The city of Los Angeles houses more than 4 million people and more than 23,000 surveillance cameras, which makes it the most watched city in the country — albeit that pales in comparison with Taiyuan, China, which has 465,255 cameras, nearly 120 devices per 1,000 people, according to Comparitech.
CCTV cameras have been capturing people’s activities since the late 1940s when it was first implemented to monitor commercial spaces. Naturally, the devices have become an integral component to police investigations, but they’re not the only recording equipment engaged by law enforcement. Technological advancements such as cameras on squad cars, acoustic sensors and cellphone programs that extract data all advance policing capabilities.
The digitization of traffic and streetlight cams have improved the quality of images, but it’s been the proliferation of installations — estimated to exceed 1 billion worldwide this year — that offers additional surveillance value because of the more expansive coverage. Programs like Citizen Virtual Patrol expand accessibility, too. Users can pull up images of streets, sidewalks and building exteriors collected by publicly owned cameras from any laptop.
Also, police agencies across the country have deployed automatic license plate readers (ALPRs) on patrol vehicles. These compact cameras snap images of passing cars’ license plates, simultaneously logging geospatial specifics. That data is then mined to identify stolen vehicles or cars alleged to be used in crimes.
Another technology gaining favor with law enforcement is the ShotSpotter, an acoustic sensor designed to recognize loud, impulsive sounds between 120 and 160 decibels, such as gunshots. When a suspicious sound is recorded, an alert triggers a human review, and if it’s suspected to be shots fired, the local police department is notified and provided details of where, when and how many shots detected. Per the 2020 ShotSpotter National Gunfire Trends report, there was a 48% increase in gunshot incidents reviewed last year compared with 2019 based on data collected from more than 100 cities using the technology.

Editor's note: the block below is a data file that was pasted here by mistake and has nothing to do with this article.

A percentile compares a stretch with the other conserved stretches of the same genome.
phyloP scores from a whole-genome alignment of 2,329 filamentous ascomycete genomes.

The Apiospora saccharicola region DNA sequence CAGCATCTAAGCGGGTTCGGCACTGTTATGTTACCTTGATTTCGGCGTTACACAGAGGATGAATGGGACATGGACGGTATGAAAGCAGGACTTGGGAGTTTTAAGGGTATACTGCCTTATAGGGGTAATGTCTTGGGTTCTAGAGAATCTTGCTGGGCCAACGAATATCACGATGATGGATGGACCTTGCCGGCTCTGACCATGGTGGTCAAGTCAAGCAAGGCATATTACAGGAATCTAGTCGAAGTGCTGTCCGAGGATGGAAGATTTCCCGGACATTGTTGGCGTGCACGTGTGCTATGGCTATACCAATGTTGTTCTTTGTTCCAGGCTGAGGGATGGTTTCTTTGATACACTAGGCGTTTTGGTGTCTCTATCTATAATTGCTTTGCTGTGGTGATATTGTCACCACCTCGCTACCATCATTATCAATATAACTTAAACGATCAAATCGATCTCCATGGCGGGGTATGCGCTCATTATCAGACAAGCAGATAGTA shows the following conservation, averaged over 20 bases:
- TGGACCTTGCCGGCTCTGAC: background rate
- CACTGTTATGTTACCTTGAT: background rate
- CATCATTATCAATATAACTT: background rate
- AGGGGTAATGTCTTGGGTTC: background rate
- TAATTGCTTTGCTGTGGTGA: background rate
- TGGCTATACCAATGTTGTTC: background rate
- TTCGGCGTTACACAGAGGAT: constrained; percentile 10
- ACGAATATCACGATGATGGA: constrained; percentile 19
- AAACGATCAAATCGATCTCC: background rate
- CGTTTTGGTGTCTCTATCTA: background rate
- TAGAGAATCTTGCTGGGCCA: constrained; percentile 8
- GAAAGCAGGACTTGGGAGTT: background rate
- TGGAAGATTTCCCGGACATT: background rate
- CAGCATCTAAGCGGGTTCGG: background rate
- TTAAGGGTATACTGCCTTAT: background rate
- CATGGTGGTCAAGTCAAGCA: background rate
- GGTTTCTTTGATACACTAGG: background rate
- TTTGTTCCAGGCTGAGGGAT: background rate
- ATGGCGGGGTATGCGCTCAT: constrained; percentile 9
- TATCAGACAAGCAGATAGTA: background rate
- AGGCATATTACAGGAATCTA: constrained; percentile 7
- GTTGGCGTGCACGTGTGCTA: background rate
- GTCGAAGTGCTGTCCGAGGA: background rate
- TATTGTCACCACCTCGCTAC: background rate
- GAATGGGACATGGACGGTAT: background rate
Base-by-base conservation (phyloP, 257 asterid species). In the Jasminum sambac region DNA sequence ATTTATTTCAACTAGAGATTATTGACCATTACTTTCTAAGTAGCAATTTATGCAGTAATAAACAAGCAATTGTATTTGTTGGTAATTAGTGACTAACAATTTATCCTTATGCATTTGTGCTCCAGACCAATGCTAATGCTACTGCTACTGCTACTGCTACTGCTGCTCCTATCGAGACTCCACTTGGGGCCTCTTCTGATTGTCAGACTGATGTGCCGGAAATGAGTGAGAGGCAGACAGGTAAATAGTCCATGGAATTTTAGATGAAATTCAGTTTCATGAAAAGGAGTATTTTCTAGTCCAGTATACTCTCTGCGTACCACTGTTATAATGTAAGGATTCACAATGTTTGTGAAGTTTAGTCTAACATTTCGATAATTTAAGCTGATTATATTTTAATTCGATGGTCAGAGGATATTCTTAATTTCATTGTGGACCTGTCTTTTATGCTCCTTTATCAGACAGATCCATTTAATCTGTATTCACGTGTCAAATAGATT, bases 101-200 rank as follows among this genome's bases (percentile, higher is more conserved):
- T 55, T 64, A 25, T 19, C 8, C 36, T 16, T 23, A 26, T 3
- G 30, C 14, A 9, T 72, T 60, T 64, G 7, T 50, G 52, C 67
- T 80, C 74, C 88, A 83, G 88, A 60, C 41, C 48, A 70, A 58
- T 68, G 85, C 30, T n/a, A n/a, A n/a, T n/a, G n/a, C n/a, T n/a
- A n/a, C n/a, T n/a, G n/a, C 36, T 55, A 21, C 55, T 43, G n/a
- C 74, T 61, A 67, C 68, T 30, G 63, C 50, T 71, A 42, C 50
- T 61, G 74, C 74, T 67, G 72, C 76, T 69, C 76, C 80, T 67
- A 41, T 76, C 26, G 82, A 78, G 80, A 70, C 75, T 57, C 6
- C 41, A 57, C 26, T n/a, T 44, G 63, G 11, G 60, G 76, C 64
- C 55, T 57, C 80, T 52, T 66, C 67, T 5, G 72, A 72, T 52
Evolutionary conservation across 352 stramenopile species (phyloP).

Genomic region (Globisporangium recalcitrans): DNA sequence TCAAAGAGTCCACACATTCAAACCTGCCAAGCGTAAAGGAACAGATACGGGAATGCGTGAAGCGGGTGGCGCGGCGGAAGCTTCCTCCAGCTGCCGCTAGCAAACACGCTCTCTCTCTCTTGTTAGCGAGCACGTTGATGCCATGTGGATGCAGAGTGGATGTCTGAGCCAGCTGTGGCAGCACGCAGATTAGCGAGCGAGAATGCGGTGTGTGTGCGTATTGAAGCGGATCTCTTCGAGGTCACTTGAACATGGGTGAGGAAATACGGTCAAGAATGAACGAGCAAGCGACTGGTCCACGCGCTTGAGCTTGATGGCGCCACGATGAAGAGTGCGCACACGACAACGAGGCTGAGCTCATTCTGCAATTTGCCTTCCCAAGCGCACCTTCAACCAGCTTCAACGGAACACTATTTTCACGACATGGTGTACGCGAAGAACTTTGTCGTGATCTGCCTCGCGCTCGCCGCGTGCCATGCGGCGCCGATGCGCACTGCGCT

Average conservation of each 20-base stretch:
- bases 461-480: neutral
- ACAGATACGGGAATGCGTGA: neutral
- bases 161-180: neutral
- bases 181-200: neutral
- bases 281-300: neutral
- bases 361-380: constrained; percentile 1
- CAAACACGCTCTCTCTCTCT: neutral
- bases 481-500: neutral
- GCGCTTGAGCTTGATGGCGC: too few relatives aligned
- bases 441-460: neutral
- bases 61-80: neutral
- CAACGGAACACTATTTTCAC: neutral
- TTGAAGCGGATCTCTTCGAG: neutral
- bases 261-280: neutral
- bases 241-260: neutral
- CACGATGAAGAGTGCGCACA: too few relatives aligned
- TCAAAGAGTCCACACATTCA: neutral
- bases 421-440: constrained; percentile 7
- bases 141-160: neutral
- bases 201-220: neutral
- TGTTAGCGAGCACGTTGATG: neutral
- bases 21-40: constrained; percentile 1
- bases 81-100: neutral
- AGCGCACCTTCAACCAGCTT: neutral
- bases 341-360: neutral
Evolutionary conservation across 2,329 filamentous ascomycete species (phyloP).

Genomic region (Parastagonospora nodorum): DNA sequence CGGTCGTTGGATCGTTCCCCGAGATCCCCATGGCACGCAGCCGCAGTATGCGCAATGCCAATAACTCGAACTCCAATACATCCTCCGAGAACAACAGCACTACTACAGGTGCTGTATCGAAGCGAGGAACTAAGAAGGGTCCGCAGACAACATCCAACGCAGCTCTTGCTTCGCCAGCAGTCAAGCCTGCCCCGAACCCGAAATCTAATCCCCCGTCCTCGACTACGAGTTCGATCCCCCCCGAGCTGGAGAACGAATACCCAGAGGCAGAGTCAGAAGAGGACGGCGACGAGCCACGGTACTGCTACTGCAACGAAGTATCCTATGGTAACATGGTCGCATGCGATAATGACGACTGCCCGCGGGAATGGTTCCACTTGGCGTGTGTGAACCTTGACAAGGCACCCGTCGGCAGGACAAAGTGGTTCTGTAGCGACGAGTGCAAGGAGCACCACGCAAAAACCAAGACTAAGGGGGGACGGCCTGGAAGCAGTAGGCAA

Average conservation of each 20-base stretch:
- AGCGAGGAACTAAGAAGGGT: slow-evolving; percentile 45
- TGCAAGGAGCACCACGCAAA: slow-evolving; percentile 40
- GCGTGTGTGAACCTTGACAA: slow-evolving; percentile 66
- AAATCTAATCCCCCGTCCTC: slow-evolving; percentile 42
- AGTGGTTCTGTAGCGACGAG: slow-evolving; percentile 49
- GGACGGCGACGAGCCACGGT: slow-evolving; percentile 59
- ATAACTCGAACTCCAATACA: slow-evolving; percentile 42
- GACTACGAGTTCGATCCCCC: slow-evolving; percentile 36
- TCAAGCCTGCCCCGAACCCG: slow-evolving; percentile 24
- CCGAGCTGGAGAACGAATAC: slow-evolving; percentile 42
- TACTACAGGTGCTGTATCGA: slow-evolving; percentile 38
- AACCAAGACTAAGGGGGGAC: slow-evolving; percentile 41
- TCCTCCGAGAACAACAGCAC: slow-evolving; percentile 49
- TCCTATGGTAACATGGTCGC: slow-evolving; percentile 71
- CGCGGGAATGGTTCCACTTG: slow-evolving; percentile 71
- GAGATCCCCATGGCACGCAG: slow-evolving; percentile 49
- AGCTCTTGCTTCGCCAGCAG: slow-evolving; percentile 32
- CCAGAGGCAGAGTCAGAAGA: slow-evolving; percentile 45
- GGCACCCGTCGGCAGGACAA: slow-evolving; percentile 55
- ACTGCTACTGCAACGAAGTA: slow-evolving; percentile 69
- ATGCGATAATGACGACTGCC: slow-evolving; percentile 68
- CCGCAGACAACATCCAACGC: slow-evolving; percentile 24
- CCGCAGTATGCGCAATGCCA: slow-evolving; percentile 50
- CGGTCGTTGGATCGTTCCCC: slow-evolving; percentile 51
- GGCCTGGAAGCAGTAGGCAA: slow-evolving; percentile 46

We all know smartphones hold a plethora of details that could prove pertinent to an investigation. Although court orders often are required, international mobile subscriber information (IMSI) software, such as Stingray, mimic cell towers and harvest metadata from phones in the area, including location, text messages, website browsing history and call logs, all critical to building cases.
Of course, with new technology come new concerns for privacy. For example, IMSI doesn’t target specific suspects. Rather, Stingray casts a broad net over all phones in a given location at a given time, which includes individuals who may have nothing to do with an investigation. Opponents of the technology suggest the expectation of privacy by these innocent bystanders should be considered and protected. IMSI strategies engaged during last summer’s protests also were roundly criticized for potential infringement of civil rights.
ALPRs have come under scrutiny for a variety of reasons, including privacy violations. However, last fall, the Virginia Supreme Court ruled that a vehicle’s license plate, location and time are not considered personal identifying information, and therefore, the program is a legitimate policing tool.
There’s additional concern over how long agencies hold onto the data and whether they share it with other departments, including federal agencies like Immigration and Customs Enforcement. The Guardian reported that a 2019 audit of police agencies revealed departments regularly exchanged such data, in some cases passing it along to hundreds of other law enforcement organizations. Journalist Jon Fasman, author of We See It All: Liberty and Justice in an Age of Perpetual Surveillance, told NPR that ALPR regulations vary from state to state, and some states have no restrictions at all.
California State Senator Scott Wiener cited a 2019 audit of the Los Angeles Police Department ALPR files that showed only 400,000 of the 320 million images could be traced to vehicles of interest due to possible connection to crimes as reason for introducing the License Plate Privacy Act bill last month. If signed into law, it would require scheduled audits of departments use of ALPRs and prohibit retaining irrelevant data as well as restrict sharing of data.
“I’m not suggesting in writing about the dangers of ALPRs that we eliminate them, because it does help find stolen cars. It does help find cars used in crimes. The issue is what about the 99.99% of cars that aren’t involved in crimes? What do you do with their data?” questioned Fasman.